Indeed, a look at the trailer Crowley created for Gray State reveals it to be an attempt to film nearly every fever-dream conspiracy theory about the New World Order of the past ten years:
Crowley successfully raised over $60,000 in 2012 in an Indiegogo campaign to make the film, and a number of scenes were filmed on sets with professional actors. These included scenes involving roundups and executions of American citizens, home surveillance and forcing children to have chips implanted in their bodies.
Crowley’s project was enthusiastically supported by members of the antigovernment movement, where most of these conspiracy theories originate, and Crowley was interviewed by Alex Jones for his radio show. He was also apparently well connected to the far-right “Oath Keepers” movement, frequently posting their material on the film’s Facebook page.
In one Facebook photo posted in January 2014, Crowley can be seen conferring with Oath Keepers founder Stewart Rhodes and far right Constitutionalist pastor Chuck Baldwin, among others. Another Facebook photo meme lionizes “III Percent” movement founder Mike Vanderboegh. That was one of Crowley’s last posts.
Crowley was an Army veteran who had served in Iraq. ON his LinkedIn profile, he explained: “After five years I had enough and left to pursue filmmaking.”
Crowley’s wife was a dietitian who ran a business called Mind Body Dietitian. She and her daughter Rani can be seen in a video that Crowley shot to promote a “documentary” he also planned in support of his feature film, to be titled Gray State: The Rise. The video shows him at home devising lighting for specific shots he had planned.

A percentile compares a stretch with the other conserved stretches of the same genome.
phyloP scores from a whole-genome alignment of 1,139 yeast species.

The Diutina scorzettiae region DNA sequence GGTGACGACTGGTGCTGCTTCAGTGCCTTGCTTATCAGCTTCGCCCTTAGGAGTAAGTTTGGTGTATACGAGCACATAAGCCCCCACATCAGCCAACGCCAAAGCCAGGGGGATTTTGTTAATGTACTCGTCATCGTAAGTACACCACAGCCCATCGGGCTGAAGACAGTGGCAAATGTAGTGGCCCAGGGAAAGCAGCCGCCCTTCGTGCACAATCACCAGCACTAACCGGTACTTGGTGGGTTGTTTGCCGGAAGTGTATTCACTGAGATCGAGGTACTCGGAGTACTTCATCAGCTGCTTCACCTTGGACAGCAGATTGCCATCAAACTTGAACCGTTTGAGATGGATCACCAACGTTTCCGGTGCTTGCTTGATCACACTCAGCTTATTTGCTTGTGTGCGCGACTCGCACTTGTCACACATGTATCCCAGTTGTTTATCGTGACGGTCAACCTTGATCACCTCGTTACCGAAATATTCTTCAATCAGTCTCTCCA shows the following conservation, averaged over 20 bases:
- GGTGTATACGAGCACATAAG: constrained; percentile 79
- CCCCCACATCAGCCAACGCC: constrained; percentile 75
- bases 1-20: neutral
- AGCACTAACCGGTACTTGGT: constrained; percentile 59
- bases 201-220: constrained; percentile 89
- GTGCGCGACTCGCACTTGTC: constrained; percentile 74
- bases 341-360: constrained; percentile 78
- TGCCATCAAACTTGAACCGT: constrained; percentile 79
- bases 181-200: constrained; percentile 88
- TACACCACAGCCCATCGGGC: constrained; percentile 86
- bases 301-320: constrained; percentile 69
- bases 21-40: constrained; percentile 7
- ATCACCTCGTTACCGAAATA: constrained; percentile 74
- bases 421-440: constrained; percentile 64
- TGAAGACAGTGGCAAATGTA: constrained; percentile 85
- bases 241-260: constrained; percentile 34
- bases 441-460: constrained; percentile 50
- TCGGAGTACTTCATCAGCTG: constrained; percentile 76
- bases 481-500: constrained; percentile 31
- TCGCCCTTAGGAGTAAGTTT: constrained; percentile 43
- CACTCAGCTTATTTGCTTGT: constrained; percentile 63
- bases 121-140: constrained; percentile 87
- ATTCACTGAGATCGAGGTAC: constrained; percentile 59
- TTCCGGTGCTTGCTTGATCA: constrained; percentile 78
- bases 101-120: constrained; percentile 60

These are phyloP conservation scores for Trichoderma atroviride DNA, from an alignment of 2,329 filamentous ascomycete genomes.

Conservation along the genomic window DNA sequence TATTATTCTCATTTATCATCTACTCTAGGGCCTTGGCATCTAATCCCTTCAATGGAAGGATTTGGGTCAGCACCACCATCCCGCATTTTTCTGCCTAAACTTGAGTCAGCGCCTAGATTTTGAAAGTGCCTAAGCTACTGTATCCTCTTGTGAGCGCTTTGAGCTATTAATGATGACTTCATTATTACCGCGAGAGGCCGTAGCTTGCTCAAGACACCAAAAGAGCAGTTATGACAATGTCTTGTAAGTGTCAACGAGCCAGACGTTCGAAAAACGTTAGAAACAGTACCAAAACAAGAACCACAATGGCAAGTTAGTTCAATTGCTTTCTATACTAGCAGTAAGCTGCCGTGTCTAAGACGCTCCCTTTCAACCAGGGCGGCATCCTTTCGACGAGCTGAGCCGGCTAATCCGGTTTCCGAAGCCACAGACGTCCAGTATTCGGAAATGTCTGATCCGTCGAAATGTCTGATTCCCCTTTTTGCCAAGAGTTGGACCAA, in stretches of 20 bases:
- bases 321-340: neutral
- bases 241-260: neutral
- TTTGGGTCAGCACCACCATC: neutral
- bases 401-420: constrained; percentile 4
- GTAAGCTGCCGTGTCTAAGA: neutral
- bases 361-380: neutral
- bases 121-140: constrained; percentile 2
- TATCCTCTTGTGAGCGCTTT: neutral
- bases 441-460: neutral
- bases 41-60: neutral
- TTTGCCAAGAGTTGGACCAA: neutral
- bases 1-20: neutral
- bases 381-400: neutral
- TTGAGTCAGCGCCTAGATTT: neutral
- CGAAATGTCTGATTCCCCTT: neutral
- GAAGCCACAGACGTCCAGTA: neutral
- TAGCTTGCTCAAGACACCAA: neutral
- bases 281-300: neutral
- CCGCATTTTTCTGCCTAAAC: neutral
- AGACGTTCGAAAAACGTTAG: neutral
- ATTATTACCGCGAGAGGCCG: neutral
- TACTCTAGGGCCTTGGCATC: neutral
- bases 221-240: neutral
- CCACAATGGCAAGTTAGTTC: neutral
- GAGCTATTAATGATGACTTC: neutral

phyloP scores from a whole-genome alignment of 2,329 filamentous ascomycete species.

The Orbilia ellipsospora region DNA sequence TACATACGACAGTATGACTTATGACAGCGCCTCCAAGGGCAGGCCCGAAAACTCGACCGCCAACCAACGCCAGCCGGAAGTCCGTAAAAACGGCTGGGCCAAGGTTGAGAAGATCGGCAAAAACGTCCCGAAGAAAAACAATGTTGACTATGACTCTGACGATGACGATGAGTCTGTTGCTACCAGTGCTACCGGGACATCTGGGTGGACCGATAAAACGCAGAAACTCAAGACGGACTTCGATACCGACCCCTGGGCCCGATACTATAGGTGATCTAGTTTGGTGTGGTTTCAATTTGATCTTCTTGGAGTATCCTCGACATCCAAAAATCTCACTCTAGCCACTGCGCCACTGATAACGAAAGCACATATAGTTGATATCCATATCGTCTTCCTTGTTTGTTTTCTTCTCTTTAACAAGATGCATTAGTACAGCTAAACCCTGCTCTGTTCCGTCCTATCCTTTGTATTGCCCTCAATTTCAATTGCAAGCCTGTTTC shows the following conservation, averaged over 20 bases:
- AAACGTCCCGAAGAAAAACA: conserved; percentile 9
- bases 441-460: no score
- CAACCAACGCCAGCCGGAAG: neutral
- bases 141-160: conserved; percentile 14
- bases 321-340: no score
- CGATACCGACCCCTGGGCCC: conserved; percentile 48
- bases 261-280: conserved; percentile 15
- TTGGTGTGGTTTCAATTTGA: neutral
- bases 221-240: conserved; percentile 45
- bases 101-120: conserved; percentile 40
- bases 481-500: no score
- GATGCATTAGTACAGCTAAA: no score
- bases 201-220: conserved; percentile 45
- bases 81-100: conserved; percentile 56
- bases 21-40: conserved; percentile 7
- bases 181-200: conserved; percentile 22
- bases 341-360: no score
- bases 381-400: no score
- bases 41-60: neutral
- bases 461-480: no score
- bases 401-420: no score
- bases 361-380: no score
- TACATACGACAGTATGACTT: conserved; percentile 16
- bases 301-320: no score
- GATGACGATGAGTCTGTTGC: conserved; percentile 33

On the Facebook page for Gray State: The Rise, the administrator posted a notice about the deaths, saying: “Gray State founder, director and screenwriter David Crowley and his family have passed away. Please pray for their families and friends of which they had many. … We will try and keep you all posted, but this page will go dark for awhile as the future of Gray State is uncertain.”
Stewart Rhodes chimed in, saying: “I was honored to know David, to see him work, and to help, in a small way, with this project. This is a great and tragic loss, and comes as such a shock.” Others across the Web were not so measured. One site reporting on the case asked: “Who really murdered them?”
Commenters at the Gray State Facebook page were far more certain that the family had been “suicided” – a term popular with conspiracy theorists who believe that nefarious New World Order assassins frequently kill the people who try to expose them by staging their deaths and making it appear to be suicide.
“The Creator of Gray State was killed by our Gov’t… watch the Concept trailer,” wrote one. “This will shine some light on what this movie was about and will have you know why he was murdered by our Gov’t. Everyone knows except those who haven’t seen this yet.”
“DEMAND JUSTICE FOR DAVID CROWLEY! We must not allow his good name to be soiled. He did not kill anyone, this was an assassination!” wrote another, who was especially persistent in pursuing this claim. In another post, he wrote: “DAVID CROWLEY WAS ASSASSINATED!! No doubts. He is not part of a psyop but a real person, one of the major players behind exposing the horror of the upcoming police state.”
He then apparently set up a Facebook page dedicated to the concept. “David Crowley and his family were murdered by those who want to shut down the Gray State project,” it says. “Help expose what really happened and demand justice.”
One of his admirers posted a video of Crowley speaking at a “Ron Paul Festival” held in Tampa, Fla., in 2012, while he was raising funds for the film:
“This man did NOT kill himself. He was SUICIDED,” wrote the post’s author.
For some Americans, there is a boogeyman rampaging through the land. His name is “Demographics.”